Available On: Android
Download: Google Play
We’ve done a review on Demolition Inc in the past, but I figured that after getting a Tegra 3 powered device, it’d be fantastic to review the high quality textures and compare it to regular versions of the game. Not to mention how much more smooth it is than what you would experience on your phone or tablet that does not have such a high power processor. Most would think that the processor wouldn’t add a whole lot of “new features” to the game, so to speak, but it does. That or it could be the entire Transformer Pad itself offering much more detailed content with all of the high powered hardware put together.
Basics & Gameplay:
That said, Demolition Inc is really a one of a kind game and is heavily based off of competition with OpenFeint high score leaderboards that you can connect to. The goal of the game is to completely demolish cities with using the many items you’re given to use. Those items consist of oil, glue and exploding cows. You’re given a set amount of each item and to earn more you’re going to have to explode building that will give you that item. The item you’ll get is usually glowing and labeled on top of a building that’s just aching to get exploded by one of those juicy items.
As most games on the Google Play Store work, depending on how well you do in the game you’ll be rated on a three star basis. This all usually depends on how much destruction you cause in a mannerly time. If you manage to destroy everything (notable, that is) you’ll get three stars in the game (that is, if the time you took + your score equals out correctly). If you don’t destroy everything (again, it also counts on how much time you took) well, you’ll get between one and two stars based of of your score. I’m pretty sure that is how it works after testing it out myself for a while.
The game is very easy to pick up, and the game offers small amounts of very explanatory tips as you begin your adventure into demolishing cities. In every district, you’re presented with numerous building to take out and the game will track how long it takes you to destroy those buildings, there is no set time limit though. The faster you blow up various buildings, the more points you will be able to get through multipliers or commonly known as “combos.” The time it takes for you to complete the current stage along with your score (based off of destruction in the town) will ultimately determine on how many stars you will get. New cities and districts are only unlocked when you have enough stars. If you don’t the game gives you the chance to go back and try and earn more. This sounds tedious, but it really isn’t. I found blowing things up mindlessly to be quite fun even if I had to play the level all over again.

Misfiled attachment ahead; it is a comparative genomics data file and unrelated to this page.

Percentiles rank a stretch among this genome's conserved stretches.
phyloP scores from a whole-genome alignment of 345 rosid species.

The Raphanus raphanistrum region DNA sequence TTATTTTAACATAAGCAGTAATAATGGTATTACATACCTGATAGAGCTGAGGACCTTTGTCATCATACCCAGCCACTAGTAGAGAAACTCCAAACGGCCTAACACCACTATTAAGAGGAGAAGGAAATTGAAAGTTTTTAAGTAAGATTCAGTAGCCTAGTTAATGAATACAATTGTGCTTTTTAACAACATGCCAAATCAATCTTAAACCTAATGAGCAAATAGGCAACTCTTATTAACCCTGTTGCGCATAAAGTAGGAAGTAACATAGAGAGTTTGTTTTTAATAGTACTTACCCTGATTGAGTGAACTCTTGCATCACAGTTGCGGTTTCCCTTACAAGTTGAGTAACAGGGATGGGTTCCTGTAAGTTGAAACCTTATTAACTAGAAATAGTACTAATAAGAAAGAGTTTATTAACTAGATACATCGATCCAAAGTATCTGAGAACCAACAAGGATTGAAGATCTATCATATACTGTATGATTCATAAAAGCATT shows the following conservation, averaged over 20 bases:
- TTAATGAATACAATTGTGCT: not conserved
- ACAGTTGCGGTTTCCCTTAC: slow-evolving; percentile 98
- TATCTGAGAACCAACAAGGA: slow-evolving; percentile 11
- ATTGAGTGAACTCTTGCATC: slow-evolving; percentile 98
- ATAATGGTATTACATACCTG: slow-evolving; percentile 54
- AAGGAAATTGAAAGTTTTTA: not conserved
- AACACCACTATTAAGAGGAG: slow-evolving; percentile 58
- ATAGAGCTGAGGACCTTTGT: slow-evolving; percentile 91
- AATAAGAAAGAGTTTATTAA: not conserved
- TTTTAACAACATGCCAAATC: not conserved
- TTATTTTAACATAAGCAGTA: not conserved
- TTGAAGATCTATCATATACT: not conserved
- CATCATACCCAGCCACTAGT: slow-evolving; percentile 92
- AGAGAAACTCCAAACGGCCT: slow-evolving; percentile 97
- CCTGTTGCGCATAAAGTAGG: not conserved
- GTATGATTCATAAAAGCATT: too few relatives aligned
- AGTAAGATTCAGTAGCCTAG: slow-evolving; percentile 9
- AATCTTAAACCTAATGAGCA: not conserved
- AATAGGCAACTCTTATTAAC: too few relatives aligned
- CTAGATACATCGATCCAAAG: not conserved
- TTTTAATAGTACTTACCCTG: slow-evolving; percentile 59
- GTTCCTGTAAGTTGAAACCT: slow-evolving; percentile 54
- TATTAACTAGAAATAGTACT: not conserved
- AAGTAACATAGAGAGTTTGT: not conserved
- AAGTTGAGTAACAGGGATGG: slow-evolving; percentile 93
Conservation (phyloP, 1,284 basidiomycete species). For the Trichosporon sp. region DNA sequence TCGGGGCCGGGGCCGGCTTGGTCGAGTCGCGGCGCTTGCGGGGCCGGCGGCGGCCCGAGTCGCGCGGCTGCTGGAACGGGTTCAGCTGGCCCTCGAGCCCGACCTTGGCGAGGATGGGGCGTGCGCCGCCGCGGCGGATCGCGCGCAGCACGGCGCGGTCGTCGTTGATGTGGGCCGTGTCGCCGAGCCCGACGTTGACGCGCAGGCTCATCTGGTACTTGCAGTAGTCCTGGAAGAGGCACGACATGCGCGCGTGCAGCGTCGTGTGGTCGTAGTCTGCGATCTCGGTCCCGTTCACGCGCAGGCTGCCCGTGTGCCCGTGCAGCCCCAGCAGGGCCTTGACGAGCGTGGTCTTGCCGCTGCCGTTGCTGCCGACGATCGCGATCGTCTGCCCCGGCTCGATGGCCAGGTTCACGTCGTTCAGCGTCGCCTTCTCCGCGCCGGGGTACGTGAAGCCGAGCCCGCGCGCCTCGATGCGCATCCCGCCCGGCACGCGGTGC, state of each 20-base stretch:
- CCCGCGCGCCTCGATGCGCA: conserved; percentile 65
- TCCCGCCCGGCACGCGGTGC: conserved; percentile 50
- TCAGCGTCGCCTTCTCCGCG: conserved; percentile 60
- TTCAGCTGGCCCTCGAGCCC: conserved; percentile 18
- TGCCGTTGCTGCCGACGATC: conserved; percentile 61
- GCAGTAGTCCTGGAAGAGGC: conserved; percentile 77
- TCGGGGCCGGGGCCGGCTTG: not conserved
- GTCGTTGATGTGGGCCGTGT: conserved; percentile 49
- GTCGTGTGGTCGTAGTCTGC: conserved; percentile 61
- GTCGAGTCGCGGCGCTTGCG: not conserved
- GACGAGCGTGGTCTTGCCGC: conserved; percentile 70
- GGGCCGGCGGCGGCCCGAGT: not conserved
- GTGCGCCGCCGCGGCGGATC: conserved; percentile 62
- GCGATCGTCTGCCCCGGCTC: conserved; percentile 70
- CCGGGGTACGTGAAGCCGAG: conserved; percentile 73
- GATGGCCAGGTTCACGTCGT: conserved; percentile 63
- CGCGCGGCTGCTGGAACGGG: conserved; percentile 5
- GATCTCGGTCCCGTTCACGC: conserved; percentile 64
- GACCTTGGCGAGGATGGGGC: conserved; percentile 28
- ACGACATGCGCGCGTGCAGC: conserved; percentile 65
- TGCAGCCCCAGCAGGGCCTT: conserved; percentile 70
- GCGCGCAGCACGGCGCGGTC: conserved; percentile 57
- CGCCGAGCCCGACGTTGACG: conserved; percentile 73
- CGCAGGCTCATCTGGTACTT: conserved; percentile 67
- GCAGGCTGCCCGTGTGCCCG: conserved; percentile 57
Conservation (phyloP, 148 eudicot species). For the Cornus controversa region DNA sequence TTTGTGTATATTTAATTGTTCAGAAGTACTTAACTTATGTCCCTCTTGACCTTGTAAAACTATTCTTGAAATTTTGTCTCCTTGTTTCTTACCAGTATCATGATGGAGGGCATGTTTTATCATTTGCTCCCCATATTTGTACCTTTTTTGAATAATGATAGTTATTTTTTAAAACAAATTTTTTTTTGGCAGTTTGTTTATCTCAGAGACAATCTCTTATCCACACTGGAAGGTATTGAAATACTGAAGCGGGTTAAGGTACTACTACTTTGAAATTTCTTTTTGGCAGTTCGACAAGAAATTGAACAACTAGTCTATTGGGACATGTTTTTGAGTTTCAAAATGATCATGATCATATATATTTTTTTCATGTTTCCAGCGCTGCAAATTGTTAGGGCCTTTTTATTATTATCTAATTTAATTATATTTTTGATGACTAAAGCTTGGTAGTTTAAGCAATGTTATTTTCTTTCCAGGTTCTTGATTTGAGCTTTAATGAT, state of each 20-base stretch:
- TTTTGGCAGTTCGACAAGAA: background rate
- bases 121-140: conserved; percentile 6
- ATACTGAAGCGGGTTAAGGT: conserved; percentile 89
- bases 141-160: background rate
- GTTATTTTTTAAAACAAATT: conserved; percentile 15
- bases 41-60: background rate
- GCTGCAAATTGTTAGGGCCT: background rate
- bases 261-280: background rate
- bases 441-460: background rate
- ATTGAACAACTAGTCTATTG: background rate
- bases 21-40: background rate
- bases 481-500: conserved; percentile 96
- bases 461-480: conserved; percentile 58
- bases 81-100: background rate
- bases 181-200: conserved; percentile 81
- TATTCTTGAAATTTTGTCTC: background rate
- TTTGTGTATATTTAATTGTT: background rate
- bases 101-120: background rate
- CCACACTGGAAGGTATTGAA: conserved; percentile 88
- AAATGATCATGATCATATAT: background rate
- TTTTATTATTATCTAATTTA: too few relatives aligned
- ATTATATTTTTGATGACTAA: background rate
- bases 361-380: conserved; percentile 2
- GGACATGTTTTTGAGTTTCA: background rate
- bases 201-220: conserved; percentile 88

Upon starting a level, a piece of paper is set in front of you and you have to tap on it to sign the paper with the “Demolition Inc” logo. Essentially, you’re confirming that you’re going to follow through with your contract. It’s kind of funny actually. Now, after all that fine print and legal work is taken care of the work orders, you’re free to smash as many buildings as you wish. The weapons, as I said earlier, are quite comedic and quirky. You use the items to send cars flying into building thus demolishing and exploding those buildings. Sounds easy, does it not? Yeah, well, you’re wrong. It takes a lot of practice to get used to, but you eventually get used to it and should be able to pick it up fairly easy. It took me a while because you have to do it exactly right or the cars will go in the other direction than where you want them to go.
After the first few levels of the game (around 6 or so) the cities start to become less of constant chaos and then become more of very carefully placed weak points. To an extent, the carefully placed weak points are fun, but I really enjoyed the constant chaotic destruction in the game. That said, the game is more of a puzzler as you get deep into it. Playing on the Transformer Pad (which is powered by the Tegra 3 processor) was really fun. The amount of detail that was put into the game was amazing as opposed to what was put into the regular normal non-Tegra version of the game. When it comes to the gameplay, I was really expecting some serious chain reaction explosions. Who wouldn’t expect that in a Demolition game? Unfortunately, it wasn’t there, and the chain-reactions were really, really minimal.